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Newfoundland and Labrador's farm population: changes over a lifetime

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Newfoundland and Labrador's farm population had increased by 0.7% since 2001 to 1,175.

In 1951, when the province's farm population count was compiled for the first time, 19,975 people were living on a farm—5.5% of the province's inhabitants. By 2006, the farm population accounted for only 0.2% of the province. In less than one lifetime Newfoundland and Labrador has moved from 1 in 18 inhabitants living on a farm to 1 in 430. At the same time, the province's total population has grown from 361,416 in 1951 to 505,470 in 2006.

In the middle of the last century, farmers in the province worked on a large number of small farms. In 1951, there were 3,626 farms, with an average of 23 acres per farm. By 2006, the number had decreased to 558 farms, with an average of 160 acres per farm. However, the total farm area in the province had increased, from 85,040 acres in 1951 to 89,441 acres in 2006.

Age of Newfoundland and Labrador's farm population

Newfoundland and Labrador has an aging population, and the story is no different for the province's farm population. In 2006 those aged 65 and older made up 9.6% of the farm population, up from 6.3% in 1971. Those 65 and over in 2006 made up slightly more of the province's general population, at 13.9%.

Language profile of Newfoundland and Labrador's farm population

Of the province's entire farm population in 2006, 99.3% reported English as their mother tongue, 0.6% reported French, and the remainder (0.1%) reported a mother tongue other than English or French. The profile for province's general population in 2006 differed, with 97.7% reporting English as their mother tongue, 0.4% reporting French, and the remaining 1.8% citing another language. Of the other languages spoken by the province's general population, the Montagnais-Naskapi languages were the largest group, followed by the Chinese languages and then German.

Place of birth of Newfoundland and Labrador's farm population

The 2006 Census of Population counted 30 immigrants in the province's farm population or 2.8% of the total provincial farm population. In 1971, immigrants made up 1.3% of the province's farm population. Conversely, immigrants made up 1.7% of the province's general population in 2006, which is unchanged from 1.7% in 1971.

The British were a significant proportion (45.2%) of the province's immigrant farm population, but they made up less than 28% of immigrants in the province's general population. About 26% of the province's immigrant farm population was from the United States, compared to about 17% of immigrants in the province's general population. Tied for the second most common place of birth for Newfoundland and Labrador's immigrant farm population was Germany at 25.9%, compared to 4.7% in the province's general population.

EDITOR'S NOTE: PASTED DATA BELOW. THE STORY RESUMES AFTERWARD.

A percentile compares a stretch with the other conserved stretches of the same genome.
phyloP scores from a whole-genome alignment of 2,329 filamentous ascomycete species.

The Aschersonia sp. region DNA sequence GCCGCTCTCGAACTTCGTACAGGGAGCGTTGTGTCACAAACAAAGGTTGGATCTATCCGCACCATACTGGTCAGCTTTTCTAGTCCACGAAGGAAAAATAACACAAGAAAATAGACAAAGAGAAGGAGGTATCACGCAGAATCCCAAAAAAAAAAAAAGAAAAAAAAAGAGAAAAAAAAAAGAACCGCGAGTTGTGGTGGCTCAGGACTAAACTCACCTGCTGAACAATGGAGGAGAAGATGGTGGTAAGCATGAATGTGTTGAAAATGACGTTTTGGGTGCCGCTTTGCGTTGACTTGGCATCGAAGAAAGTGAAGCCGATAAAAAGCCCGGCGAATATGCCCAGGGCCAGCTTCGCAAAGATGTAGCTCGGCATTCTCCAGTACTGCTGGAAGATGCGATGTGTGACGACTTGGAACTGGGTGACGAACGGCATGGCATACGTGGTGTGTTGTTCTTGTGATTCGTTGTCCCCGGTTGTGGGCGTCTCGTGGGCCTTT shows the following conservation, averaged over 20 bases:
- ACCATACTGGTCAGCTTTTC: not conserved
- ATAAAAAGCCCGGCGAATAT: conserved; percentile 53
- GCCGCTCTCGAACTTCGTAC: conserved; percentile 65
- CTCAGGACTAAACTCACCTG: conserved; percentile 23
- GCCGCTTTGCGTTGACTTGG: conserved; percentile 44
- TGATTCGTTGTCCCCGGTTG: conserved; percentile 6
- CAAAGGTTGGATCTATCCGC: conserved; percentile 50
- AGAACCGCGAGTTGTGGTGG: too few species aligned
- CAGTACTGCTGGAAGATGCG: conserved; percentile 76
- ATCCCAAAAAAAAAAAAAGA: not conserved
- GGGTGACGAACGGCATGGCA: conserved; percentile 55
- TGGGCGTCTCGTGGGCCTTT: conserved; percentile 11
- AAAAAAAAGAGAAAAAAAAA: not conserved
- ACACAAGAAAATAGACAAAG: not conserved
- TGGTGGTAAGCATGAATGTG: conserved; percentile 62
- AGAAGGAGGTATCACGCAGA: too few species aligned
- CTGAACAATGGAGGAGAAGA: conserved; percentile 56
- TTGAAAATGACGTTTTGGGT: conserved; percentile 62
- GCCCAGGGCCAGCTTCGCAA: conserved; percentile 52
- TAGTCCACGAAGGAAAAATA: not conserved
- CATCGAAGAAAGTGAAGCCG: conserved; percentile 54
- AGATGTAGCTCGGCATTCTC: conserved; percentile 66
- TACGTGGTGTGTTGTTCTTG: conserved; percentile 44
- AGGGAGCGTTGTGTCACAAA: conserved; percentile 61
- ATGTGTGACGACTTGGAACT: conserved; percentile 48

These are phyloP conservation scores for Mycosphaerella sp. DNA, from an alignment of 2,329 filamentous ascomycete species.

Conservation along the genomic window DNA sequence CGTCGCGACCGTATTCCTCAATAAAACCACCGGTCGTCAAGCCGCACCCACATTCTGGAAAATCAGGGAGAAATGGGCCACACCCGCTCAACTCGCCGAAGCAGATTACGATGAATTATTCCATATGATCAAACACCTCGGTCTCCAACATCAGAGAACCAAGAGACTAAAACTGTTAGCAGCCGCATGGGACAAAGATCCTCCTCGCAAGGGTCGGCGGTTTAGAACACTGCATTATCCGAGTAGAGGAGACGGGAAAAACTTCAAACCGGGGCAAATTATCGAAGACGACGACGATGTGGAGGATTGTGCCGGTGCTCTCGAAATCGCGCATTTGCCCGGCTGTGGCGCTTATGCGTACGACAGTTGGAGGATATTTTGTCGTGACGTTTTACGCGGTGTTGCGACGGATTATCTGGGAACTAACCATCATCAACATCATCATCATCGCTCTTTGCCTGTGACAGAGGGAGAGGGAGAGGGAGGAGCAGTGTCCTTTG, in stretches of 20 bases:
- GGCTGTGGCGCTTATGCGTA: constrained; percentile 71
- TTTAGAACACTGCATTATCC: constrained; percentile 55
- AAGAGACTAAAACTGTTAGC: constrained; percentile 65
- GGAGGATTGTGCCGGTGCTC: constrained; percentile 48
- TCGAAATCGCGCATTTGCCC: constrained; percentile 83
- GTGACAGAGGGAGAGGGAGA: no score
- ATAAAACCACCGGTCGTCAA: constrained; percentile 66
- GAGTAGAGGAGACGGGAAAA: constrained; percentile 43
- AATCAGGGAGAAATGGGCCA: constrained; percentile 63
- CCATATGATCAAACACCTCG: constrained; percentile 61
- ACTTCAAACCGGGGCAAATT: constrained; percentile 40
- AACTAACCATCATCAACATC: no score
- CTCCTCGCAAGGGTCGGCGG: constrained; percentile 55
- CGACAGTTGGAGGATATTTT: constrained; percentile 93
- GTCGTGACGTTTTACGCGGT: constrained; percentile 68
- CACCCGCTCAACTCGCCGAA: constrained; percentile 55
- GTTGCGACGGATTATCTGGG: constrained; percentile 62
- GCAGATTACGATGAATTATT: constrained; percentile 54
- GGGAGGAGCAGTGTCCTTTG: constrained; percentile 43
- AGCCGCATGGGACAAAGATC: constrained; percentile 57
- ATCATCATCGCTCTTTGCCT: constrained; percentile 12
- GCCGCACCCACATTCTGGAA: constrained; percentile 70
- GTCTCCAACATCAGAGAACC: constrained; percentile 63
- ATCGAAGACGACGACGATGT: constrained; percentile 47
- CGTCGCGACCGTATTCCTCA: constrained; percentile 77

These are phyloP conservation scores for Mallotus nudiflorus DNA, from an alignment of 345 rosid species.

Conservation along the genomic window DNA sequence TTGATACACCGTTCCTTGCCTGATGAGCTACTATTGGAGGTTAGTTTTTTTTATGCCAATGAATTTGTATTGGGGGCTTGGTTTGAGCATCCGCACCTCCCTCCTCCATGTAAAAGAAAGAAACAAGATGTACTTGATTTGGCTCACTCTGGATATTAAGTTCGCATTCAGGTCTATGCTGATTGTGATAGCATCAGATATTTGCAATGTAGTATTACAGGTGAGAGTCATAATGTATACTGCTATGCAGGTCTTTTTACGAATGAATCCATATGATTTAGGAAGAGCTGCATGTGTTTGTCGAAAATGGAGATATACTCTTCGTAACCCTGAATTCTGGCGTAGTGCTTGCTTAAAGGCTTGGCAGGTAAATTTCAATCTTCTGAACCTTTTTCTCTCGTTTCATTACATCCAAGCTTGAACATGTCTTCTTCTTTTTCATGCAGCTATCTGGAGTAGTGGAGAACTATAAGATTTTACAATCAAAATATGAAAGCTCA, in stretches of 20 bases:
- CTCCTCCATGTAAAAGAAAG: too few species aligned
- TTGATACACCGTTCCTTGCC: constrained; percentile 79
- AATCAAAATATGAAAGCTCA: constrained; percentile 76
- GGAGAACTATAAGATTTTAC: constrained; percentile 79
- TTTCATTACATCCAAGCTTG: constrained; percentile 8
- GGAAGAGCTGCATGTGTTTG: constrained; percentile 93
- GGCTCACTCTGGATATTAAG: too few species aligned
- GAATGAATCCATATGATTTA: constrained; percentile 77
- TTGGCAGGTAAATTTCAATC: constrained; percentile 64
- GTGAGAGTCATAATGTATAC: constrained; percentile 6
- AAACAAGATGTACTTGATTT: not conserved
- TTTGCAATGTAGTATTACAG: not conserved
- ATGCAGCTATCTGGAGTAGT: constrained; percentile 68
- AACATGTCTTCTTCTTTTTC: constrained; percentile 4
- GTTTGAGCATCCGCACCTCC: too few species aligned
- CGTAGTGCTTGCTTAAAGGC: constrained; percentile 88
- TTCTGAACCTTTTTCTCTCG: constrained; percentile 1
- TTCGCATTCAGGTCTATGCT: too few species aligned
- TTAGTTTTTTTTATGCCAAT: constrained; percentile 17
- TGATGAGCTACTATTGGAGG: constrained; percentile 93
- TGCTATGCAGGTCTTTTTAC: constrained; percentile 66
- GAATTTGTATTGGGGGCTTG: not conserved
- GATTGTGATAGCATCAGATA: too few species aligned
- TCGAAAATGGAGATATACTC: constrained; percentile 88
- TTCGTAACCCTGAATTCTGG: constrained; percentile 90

Newfoundland and Labrador's farm family finances

The total income of a census family is the sum of all incomes received during the calendar year preceding the census by all members of that family aged 15 years of age and over. Income includes wages and salaries, net farm income, net non-farm self-employment income, government transfer payments, investment income, retirement pensions, and other money income.

In 2006, 155 provincial farm families were involved in an incorporated farm. This is considerably less than the 365 farm families in the province involved in an unincorporated farm in 2006, down 17.7% from 440 families in 2001.

The median total income for farm families on unincorporated farms in Newfoundland and Labrador in 2005 was $58,193, compared to $49,639 received by census families in the province's general population.

Education of Newfoundland and Labrador farm operators

In 2006, 15.4% of the province's farm operators had university degrees (bachelor level and above) relatively unchanged from 15.5% in 2001. Approximately 15% of the province's total labour force fell into this category.

Proportionally more farm operators reported apprenticeship or trades certificates or diplomas than the labour force (14.9% compared with 14.4%). This preference may well be the result of a number of factors, including time required away from the farm, and the preference for the more practical approach of college courses on animal care and field-cropping techniques.

What Newfoundland and Labrador's farm operators do

In the 2006 Census, about 63% of farm operators in Newfoundland and Labrador reported their main occupation as non-agricultural. This increased from 49.6% in 2001 and suggests that more operators are working off the farm. A higher proportion of the province's female operators reported a non-agricultural occupation than males (67.7% versus 61.4%).

Among the non-agricultural occupations, the top occupations for the province's male operators were occupations unique to forestry operations, mining, oil and gas extraction and fishing, excluding labourers, while for women operators, teachers and professors were predominantly reported.